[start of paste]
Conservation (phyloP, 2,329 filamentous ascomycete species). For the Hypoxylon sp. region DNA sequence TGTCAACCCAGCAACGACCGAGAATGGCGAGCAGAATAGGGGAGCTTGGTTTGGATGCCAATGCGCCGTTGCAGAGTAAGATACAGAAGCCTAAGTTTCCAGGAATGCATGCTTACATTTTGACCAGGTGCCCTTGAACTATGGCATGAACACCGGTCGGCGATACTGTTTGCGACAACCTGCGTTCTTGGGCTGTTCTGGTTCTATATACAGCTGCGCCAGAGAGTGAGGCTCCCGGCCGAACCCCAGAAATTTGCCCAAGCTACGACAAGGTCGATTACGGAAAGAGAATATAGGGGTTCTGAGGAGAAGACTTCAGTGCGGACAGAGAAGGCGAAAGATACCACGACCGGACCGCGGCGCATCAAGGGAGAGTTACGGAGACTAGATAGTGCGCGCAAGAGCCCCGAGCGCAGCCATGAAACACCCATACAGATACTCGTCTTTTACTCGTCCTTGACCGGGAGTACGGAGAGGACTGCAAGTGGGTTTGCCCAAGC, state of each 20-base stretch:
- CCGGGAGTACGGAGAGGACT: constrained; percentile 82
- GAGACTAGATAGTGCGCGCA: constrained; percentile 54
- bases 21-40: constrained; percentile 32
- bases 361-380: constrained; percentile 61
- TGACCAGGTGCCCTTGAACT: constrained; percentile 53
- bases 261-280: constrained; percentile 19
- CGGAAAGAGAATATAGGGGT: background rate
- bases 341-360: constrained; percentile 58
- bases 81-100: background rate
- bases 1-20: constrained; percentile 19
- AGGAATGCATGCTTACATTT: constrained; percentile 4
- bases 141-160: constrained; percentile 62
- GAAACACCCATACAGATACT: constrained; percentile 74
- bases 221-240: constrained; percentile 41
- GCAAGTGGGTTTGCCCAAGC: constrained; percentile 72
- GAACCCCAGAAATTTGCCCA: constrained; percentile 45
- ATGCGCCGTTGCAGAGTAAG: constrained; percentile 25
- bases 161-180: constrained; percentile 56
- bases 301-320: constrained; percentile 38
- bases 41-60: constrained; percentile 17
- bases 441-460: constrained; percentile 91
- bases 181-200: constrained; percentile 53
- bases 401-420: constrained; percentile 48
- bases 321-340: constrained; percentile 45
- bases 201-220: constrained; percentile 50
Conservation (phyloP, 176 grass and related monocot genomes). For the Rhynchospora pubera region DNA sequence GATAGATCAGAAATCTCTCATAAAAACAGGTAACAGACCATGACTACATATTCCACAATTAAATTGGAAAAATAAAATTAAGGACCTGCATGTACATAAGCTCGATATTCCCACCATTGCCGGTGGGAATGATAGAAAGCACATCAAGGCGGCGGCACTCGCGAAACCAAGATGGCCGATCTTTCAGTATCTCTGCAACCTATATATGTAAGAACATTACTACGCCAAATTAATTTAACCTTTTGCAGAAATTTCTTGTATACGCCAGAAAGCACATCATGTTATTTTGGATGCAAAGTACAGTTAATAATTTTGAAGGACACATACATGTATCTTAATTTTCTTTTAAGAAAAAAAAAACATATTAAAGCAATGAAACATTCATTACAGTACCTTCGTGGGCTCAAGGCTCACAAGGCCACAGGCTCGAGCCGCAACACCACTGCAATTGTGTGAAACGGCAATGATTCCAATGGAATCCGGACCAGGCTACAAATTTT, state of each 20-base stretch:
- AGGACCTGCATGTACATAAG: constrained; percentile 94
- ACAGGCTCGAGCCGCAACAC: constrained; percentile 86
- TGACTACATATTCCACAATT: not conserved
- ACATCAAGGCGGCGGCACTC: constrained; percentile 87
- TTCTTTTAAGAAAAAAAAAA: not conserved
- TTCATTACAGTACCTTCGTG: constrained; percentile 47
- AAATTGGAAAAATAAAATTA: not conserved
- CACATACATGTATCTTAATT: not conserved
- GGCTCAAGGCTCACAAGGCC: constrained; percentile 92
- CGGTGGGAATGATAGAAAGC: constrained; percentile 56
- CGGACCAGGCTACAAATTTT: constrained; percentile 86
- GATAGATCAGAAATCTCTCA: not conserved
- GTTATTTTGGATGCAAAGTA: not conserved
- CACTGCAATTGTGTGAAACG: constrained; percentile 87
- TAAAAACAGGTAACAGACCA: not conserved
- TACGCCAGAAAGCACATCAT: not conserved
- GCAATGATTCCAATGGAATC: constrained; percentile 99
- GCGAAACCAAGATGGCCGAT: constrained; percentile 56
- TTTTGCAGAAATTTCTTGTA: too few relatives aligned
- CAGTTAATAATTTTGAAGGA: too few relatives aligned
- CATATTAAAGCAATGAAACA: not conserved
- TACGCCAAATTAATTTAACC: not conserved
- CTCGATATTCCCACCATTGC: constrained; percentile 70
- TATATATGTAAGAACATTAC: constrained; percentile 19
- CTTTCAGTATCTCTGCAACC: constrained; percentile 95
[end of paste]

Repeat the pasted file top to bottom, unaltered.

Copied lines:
Conservation (phyloP, 2,329 filamentous ascomycete species). For the Hypoxylon sp. region DNA sequence TGTCAACCCAGCAACGACCGAGAATGGCGAGCAGAATAGGGGAGCTTGGTTTGGATGCCAATGCGCCGTTGCAGAGTAAGATACAGAAGCCTAAGTTTCCAGGAATGCATGCTTACATTTTGACCAGGTGCCCTTGAACTATGGCATGAACACCGGTCGGCGATACTGTTTGCGACAACCTGCGTTCTTGGGCTGTTCTGGTTCTATATACAGCTGCGCCAGAGAGTGAGGCTCCCGGCCGAACCCCAGAAATTTGCCCAAGCTACGACAAGGTCGATTACGGAAAGAGAATATAGGGGTTCTGAGGAGAAGACTTCAGTGCGGACAGAGAAGGCGAAAGATACCACGACCGGACCGCGGCGCATCAAGGGAGAGTTACGGAGACTAGATAGTGCGCGCAAGAGCCCCGAGCGCAGCCATGAAACACCCATACAGATACTCGTCTTTTACTCGTCCTTGACCGGGAGTACGGAGAGGACTGCAAGTGGGTTTGCCCAAGC, state of each 20-base stretch:
- CCGGGAGTACGGAGAGGACT: constrained; percentile 82
- GAGACTAGATAGTGCGCGCA: constrained; percentile 54
- bases 21-40: constrained; percentile 32
- bases 361-380: constrained; percentile 61
- TGACCAGGTGCCCTTGAACT: constrained; percentile 53
- bases 261-280: constrained; percentile 19
- CGGAAAGAGAATATAGGGGT: background rate
- bases 341-360: constrained; percentile 58
- bases 81-100: background rate
- bases 1-20: constrained; percentile 19
- AGGAATGCATGCTTACATTT: constrained; percentile 4
- bases 141-160: constrained; percentile 62
- GAAACACCCATACAGATACT: constrained; percentile 74
- bases 221-240: constrained; percentile 41
- GCAAGTGGGTTTGCCCAAGC: constrained; percentile 72
- GAACCCCAGAAATTTGCCCA: constrained; percentile 45
- ATGCGCCGTTGCAGAGTAAG: constrained; percentile 25
- bases 161-180: constrained; percentile 56
- bases 301-320: constrained; percentile 38
- bases 41-60: constrained; percentile 17
- bases 441-460: constrained; percentile 91
- bases 181-200: constrained; percentile 53
- bases 401-420: constrained; percentile 48
- bases 321-340: constrained; percentile 45
- bases 201-220: constrained; percentile 50
Conservation (phyloP, 176 grass and related monocot genomes). For the Rhynchospora pubera region DNA sequence GATAGATCAGAAATCTCTCATAAAAACAGGTAACAGACCATGACTACATATTCCACAATTAAATTGGAAAAATAAAATTAAGGACCTGCATGTACATAAGCTCGATATTCCCACCATTGCCGGTGGGAATGATAGAAAGCACATCAAGGCGGCGGCACTCGCGAAACCAAGATGGCCGATCTTTCAGTATCTCTGCAACCTATATATGTAAGAACATTACTACGCCAAATTAATTTAACCTTTTGCAGAAATTTCTTGTATACGCCAGAAAGCACATCATGTTATTTTGGATGCAAAGTACAGTTAATAATTTTGAAGGACACATACATGTATCTTAATTTTCTTTTAAGAAAAAAAAAACATATTAAAGCAATGAAACATTCATTACAGTACCTTCGTGGGCTCAAGGCTCACAAGGCCACAGGCTCGAGCCGCAACACCACTGCAATTGTGTGAAACGGCAATGATTCCAATGGAATCCGGACCAGGCTACAAATTTT, state of each 20-base stretch:
- AGGACCTGCATGTACATAAG: constrained; percentile 94
- ACAGGCTCGAGCCGCAACAC: constrained; percentile 86
- TGACTACATATTCCACAATT: not conserved
- ACATCAAGGCGGCGGCACTC: constrained; percentile 87
- TTCTTTTAAGAAAAAAAAAA: not conserved
- TTCATTACAGTACCTTCGTG: constrained; percentile 47
- AAATTGGAAAAATAAAATTA: not conserved
- CACATACATGTATCTTAATT: not conserved
- GGCTCAAGGCTCACAAGGCC: constrained; percentile 92
- CGGTGGGAATGATAGAAAGC: constrained; percentile 56
- CGGACCAGGCTACAAATTTT: constrained; percentile 86
- GATAGATCAGAAATCTCTCA: not conserved
- GTTATTTTGGATGCAAAGTA: not conserved
- CACTGCAATTGTGTGAAACG: constrained; percentile 87
- TAAAAACAGGTAACAGACCA: not conserved
- TACGCCAGAAAGCACATCAT: not conserved
- GCAATGATTCCAATGGAATC: constrained; percentile 99
- GCGAAACCAAGATGGCCGAT: constrained; percentile 56
- TTTTGCAGAAATTTCTTGTA: too few relatives aligned
- CAGTTAATAATTTTGAAGGA: too few relatives aligned
- CATATTAAAGCAATGAAACA: not conserved
- TACGCCAAATTAATTTAACC: not conserved
- CTCGATATTCCCACCATTGC: constrained; percentile 70
- TATATATGTAAGAACATTAC: constrained; percentile 19
- CTTTCAGTATCTCTGCAACC: constrained; percentile 95